Helping children be seen and understood

Authored by Ray Nothstine

Shiren Rattigan exudes expertise when it comes to understanding all the changes happening in education. It makes sense given her background. Rattigan not only comes from a long lineage of educators but has taught in public and private schools in the U.S. and abroad.

It only takes seconds when conversing with her to realize she knows what she is talking about, particularly when it comes to the frustration and angst so many parents and students feel in many traditional schools. A lot of students aren’t receiving the chance to be themselves or thrive in a small supportive community which has resulted in a demand explosion for more choice in education.  

Rattigan is the founder and head of Colossal Academy in Fort Lauderdale, Florida. Colossal is a microschool. “Small” really doesn’t describe Colossal, “different” is the word that stands out.

“Parents are frustrated that their child is not being seen in the current education system,” says Rattigan. She adds that the microschool model allows Colossal to stay nimble and adaptable, pivoting as needed to provide the best education for students. “We believe that the personal connection between educators and students is irreplaceable and that this dynamic is what truly unlocks a student’s potential.”

A differentiator that stands out with the Colossal curriculum is the student engagement in the community. “In a world where the traditional classroom often feels like a bubble, it’s crucial to ask: what is the value in going out into the world to learn?” Rattigan calls it “experiential learning.” She knows that children are soon going to be required to fully be a part of this world so why not give them a head start on how to handle the unique and differing perspectives in a pluralistic society.

The idea is that students are not just problem solvers and innovators, but they are seen as part of the community.

“A prime example of this is the “Swaggy Seniors” club that was created by our students,” says Rattigan. “They took it upon themselves to organize Christmas caroling at senior centers during the holiday season. We simply provided them with the means to make it happen, such as transportation and support.”

Shiren Rattigan

She says that this is just one way that Colossal is helping to create good citizens infused with virtue. She also brings up a time when students addressed the lack of a crosswalk in a certain area of a local park. Her students conducted their own traffic study and presented their findings to the city, demonstrating civic responsibility in action.

Core subjects are a key part of learning, too. “Colossal Academy’s model emphasizes the importance of literacy, numeracy, STEM, and technology competency, but also highlights the critical role of nature in synthesizing these competencies,” declares Rattigan.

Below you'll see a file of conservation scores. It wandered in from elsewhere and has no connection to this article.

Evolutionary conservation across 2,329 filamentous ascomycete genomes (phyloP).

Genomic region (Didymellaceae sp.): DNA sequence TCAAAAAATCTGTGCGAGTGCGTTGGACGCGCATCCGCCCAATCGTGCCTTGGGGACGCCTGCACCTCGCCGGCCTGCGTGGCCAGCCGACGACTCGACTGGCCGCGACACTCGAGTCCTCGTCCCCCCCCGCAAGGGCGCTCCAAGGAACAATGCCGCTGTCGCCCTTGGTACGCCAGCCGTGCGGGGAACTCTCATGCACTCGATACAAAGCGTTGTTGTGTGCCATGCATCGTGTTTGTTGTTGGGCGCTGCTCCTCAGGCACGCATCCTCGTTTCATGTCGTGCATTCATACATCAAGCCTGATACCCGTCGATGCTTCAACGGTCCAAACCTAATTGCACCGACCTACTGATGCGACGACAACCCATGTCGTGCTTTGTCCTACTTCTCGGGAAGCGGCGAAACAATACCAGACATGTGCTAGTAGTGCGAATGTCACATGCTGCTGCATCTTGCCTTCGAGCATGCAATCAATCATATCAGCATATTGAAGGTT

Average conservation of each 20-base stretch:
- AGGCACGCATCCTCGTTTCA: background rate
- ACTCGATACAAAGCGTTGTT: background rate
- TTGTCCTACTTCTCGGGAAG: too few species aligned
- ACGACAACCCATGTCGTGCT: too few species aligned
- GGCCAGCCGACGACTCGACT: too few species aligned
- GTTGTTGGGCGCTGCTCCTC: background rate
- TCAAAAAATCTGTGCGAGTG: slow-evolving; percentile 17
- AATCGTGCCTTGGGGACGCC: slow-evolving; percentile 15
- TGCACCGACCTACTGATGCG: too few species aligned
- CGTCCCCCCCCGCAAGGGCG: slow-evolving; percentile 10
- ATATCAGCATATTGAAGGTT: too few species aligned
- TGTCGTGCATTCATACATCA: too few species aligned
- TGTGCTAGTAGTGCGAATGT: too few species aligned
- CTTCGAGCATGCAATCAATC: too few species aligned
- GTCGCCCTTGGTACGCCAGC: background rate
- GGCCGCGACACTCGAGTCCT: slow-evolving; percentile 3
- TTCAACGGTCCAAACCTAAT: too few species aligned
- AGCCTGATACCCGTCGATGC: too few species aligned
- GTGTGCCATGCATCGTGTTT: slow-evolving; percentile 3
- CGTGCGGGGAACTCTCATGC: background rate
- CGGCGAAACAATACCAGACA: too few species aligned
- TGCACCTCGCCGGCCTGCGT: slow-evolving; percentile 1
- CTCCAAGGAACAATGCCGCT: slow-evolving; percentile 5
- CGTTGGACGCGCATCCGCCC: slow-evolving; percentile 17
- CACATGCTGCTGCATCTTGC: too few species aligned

Florida is a universal educational savings account state, so they require assessment tests to track student progress. Rattigan emphasizes this is a no-pressure situation for students and the environment and team atmosphere pays dividends in the learning process. It’s not unusual for students with more precise knowledge of another topic to help teach lessons.

While Florida is a school choice model nationally, Rattigan says there is plenty of room for improvement, particularly in a high-cost area like Southeast Florida. For example, schools like Colossal still don’t get the same per-pupil spending through the ESA as most public schools across the state. Rattigan also mentions specific improvements the state could make to increase access to transportation for students and a more comprehensive school lunch program. “Florida has the opportunity to not only maintain its reputation as a leader in school choice but also ensure that all students have access to high-quality education options,” says Rattigan.

It’s no secret that many students find school boring and that’s always been at the forefront of Rattigan’s mind. Learning is tailored for individual students at Colossal but this microschool stands out as a community that ventures out far beyond any walls.

When students are ready to leave Colossal, Rattigan hopes that instilled in them is a rich understanding of science and agriculture, as well as entrepreneurial skills that promote adaptability and mobility in a rapidly changing economic landscape.

“The true inspiration in my work lies in the connection and protection of children,” says Rattigan. “The spark of discovery that occurs between dedicated educators and young minds is what truly fuels my passion,” she adds. “Witnessing the magic that happens when passionate educators are paired with curious and active young learners is an experience like no other.”

Authored by:Ray Nothstine


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